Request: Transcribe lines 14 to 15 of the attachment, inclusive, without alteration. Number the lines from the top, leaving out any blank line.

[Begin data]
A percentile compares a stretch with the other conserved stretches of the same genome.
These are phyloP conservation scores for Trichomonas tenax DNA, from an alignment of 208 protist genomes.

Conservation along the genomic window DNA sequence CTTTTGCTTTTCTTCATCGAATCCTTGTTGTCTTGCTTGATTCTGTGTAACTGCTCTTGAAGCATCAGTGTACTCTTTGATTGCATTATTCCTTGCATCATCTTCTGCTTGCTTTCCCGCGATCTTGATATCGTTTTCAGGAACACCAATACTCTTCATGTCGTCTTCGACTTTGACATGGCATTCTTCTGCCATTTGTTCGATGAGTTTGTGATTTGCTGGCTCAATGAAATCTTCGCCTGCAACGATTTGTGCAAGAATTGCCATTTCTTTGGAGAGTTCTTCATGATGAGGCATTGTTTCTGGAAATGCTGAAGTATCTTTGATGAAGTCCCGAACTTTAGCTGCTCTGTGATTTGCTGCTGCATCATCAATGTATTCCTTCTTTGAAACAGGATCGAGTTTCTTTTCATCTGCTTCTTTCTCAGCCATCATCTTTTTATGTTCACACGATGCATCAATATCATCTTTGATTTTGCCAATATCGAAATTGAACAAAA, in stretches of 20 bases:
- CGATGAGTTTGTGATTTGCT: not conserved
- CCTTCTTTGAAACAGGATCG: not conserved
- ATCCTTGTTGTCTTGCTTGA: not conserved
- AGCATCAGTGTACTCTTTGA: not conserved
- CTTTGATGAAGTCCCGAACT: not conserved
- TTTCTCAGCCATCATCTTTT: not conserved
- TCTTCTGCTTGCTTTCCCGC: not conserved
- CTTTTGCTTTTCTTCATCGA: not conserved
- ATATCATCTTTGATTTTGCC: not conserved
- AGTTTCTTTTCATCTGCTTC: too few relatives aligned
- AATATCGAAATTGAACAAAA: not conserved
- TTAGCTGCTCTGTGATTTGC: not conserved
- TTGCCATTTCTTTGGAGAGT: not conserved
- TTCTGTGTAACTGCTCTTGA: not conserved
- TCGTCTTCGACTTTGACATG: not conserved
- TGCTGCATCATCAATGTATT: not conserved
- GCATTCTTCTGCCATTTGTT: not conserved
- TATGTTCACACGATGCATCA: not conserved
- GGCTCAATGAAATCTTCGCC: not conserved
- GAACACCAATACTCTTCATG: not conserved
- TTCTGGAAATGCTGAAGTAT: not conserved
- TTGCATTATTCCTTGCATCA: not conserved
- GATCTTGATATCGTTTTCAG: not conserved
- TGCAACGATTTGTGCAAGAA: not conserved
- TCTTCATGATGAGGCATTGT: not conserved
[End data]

- AATATCGAAATTGAACAAAA: not conserved
- TTAGCTGCTCTGTGATTTGC: not conserved